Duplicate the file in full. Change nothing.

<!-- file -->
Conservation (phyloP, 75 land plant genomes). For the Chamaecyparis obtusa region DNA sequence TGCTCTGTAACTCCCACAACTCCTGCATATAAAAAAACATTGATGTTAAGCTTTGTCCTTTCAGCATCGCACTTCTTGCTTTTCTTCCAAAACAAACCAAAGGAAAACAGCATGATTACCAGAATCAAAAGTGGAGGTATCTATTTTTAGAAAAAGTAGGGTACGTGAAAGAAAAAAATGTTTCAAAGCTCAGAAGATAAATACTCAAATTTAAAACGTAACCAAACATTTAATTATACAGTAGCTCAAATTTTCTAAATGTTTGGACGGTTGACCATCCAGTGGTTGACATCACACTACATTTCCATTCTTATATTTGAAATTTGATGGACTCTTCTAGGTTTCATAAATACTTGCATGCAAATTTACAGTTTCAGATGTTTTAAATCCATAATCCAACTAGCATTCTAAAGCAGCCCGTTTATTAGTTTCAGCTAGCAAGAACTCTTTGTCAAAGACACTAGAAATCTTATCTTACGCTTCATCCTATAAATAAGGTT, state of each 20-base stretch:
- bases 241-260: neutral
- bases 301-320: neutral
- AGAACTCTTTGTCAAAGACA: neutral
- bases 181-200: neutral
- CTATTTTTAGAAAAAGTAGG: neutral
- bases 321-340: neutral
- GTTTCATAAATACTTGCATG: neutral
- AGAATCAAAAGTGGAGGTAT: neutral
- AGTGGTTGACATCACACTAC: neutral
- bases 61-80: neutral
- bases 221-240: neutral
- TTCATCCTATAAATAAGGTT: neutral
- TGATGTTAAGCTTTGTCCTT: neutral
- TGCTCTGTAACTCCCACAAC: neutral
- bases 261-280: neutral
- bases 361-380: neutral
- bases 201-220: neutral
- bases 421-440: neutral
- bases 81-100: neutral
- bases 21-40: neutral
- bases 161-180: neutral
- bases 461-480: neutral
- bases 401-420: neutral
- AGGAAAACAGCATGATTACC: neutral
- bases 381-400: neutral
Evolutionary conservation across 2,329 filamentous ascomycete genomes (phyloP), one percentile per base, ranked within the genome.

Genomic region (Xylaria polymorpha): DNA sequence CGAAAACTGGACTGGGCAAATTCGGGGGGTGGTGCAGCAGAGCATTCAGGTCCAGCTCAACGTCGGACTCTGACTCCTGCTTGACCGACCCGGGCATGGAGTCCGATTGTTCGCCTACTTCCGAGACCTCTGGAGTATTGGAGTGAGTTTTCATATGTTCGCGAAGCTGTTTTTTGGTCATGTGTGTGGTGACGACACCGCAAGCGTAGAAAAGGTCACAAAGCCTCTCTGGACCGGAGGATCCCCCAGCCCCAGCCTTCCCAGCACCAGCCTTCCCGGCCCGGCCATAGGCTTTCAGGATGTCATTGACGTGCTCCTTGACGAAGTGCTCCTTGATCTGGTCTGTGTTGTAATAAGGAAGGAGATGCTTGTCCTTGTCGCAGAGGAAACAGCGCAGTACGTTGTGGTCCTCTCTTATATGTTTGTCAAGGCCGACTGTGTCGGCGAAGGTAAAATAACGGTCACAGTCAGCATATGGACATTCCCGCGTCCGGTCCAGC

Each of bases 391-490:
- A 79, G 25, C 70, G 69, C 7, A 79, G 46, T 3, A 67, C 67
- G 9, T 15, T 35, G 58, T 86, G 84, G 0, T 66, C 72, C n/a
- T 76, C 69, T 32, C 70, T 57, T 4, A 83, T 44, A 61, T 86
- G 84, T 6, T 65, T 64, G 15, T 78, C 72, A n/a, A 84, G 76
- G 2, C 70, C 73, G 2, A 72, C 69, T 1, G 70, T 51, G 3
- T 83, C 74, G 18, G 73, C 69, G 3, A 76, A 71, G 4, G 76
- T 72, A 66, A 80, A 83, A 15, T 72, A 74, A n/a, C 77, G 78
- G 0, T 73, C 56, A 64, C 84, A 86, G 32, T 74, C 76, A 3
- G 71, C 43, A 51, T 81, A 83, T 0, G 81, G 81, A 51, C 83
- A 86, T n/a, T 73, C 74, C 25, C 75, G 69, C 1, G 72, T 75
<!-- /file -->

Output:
Conservation (phyloP, 75 land plant genomes). For the Chamaecyparis obtusa region DNA sequence TGCTCTGTAACTCCCACAACTCCTGCATATAAAAAAACATTGATGTTAAGCTTTGTCCTTTCAGCATCGCACTTCTTGCTTTTCTTCCAAAACAAACCAAAGGAAAACAGCATGATTACCAGAATCAAAAGTGGAGGTATCTATTTTTAGAAAAAGTAGGGTACGTGAAAGAAAAAAATGTTTCAAAGCTCAGAAGATAAATACTCAAATTTAAAACGTAACCAAACATTTAATTATACAGTAGCTCAAATTTTCTAAATGTTTGGACGGTTGACCATCCAGTGGTTGACATCACACTACATTTCCATTCTTATATTTGAAATTTGATGGACTCTTCTAGGTTTCATAAATACTTGCATGCAAATTTACAGTTTCAGATGTTTTAAATCCATAATCCAACTAGCATTCTAAAGCAGCCCGTTTATTAGTTTCAGCTAGCAAGAACTCTTTGTCAAAGACACTAGAAATCTTATCTTACGCTTCATCCTATAAATAAGGTT, state of each 20-base stretch:
- bases 241-260: neutral
- bases 301-320: neutral
- AGAACTCTTTGTCAAAGACA: neutral
- bases 181-200: neutral
- CTATTTTTAGAAAAAGTAGG: neutral
- bases 321-340: neutral
- GTTTCATAAATACTTGCATG: neutral
- AGAATCAAAAGTGGAGGTAT: neutral
- AGTGGTTGACATCACACTAC: neutral
- bases 61-80: neutral
- bases 221-240: neutral
- TTCATCCTATAAATAAGGTT: neutral
- TGATGTTAAGCTTTGTCCTT: neutral
- TGCTCTGTAACTCCCACAAC: neutral
- bases 261-280: neutral
- bases 361-380: neutral
- bases 201-220: neutral
- bases 421-440: neutral
- bases 81-100: neutral
- bases 21-40: neutral
- bases 161-180: neutral
- bases 461-480: neutral
- bases 401-420: neutral
- AGGAAAACAGCATGATTACC: neutral
- bases 381-400: neutral
Evolutionary conservation across 2,329 filamentous ascomycete genomes (phyloP), one percentile per base, ranked within the genome.

Genomic region (Xylaria polymorpha): DNA sequence CGAAAACTGGACTGGGCAAATTCGGGGGGTGGTGCAGCAGAGCATTCAGGTCCAGCTCAACGTCGGACTCTGACTCCTGCTTGACCGACCCGGGCATGGAGTCCGATTGTTCGCCTACTTCCGAGACCTCTGGAGTATTGGAGTGAGTTTTCATATGTTCGCGAAGCTGTTTTTTGGTCATGTGTGTGGTGACGACACCGCAAGCGTAGAAAAGGTCACAAAGCCTCTCTGGACCGGAGGATCCCCCAGCCCCAGCCTTCCCAGCACCAGCCTTCCCGGCCCGGCCATAGGCTTTCAGGATGTCATTGACGTGCTCCTTGACGAAGTGCTCCTTGATCTGGTCTGTGTTGTAATAAGGAAGGAGATGCTTGTCCTTGTCGCAGAGGAAACAGCGCAGTACGTTGTGGTCCTCTCTTATATGTTTGTCAAGGCCGACTGTGTCGGCGAAGGTAAAATAACGGTCACAGTCAGCATATGGACATTCCCGCGTCCGGTCCAGC

Each of bases 391-490:
- A 79, G 25, C 70, G 69, C 7, A 79, G 46, T 3, A 67, C 67
- G 9, T 15, T 35, G 58, T 86, G 84, G 0, T 66, C 72, C n/a
- T 76, C 69, T 32, C 70, T 57, T 4, A 83, T 44, A 61, T 86
- G 84, T 6, T 65, T 64, G 15, T 78, C 72, A n/a, A 84, G 76
- G 2, C 70, C 73, G 2, A 72, C 69, T 1, G 70, T 51, G 3
- T 83, C 74, G 18, G 73, C 69, G 3, A 76, A 71, G 4, G 76
- T 72, A 66, A 80, A 83, A 15, T 72, A 74, A n/a, C 77, G 78
- G 0, T 73, C 56, A 64, C 84, A 86, G 32, T 74, C 76, A 3
- G 71, C 43, A 51, T 81, A 83, T 0, G 81, G 81, A 51, C 83
- A 86, T n/a, T 73, C 74, C 25, C 75, G 69, C 1, G 72, T 75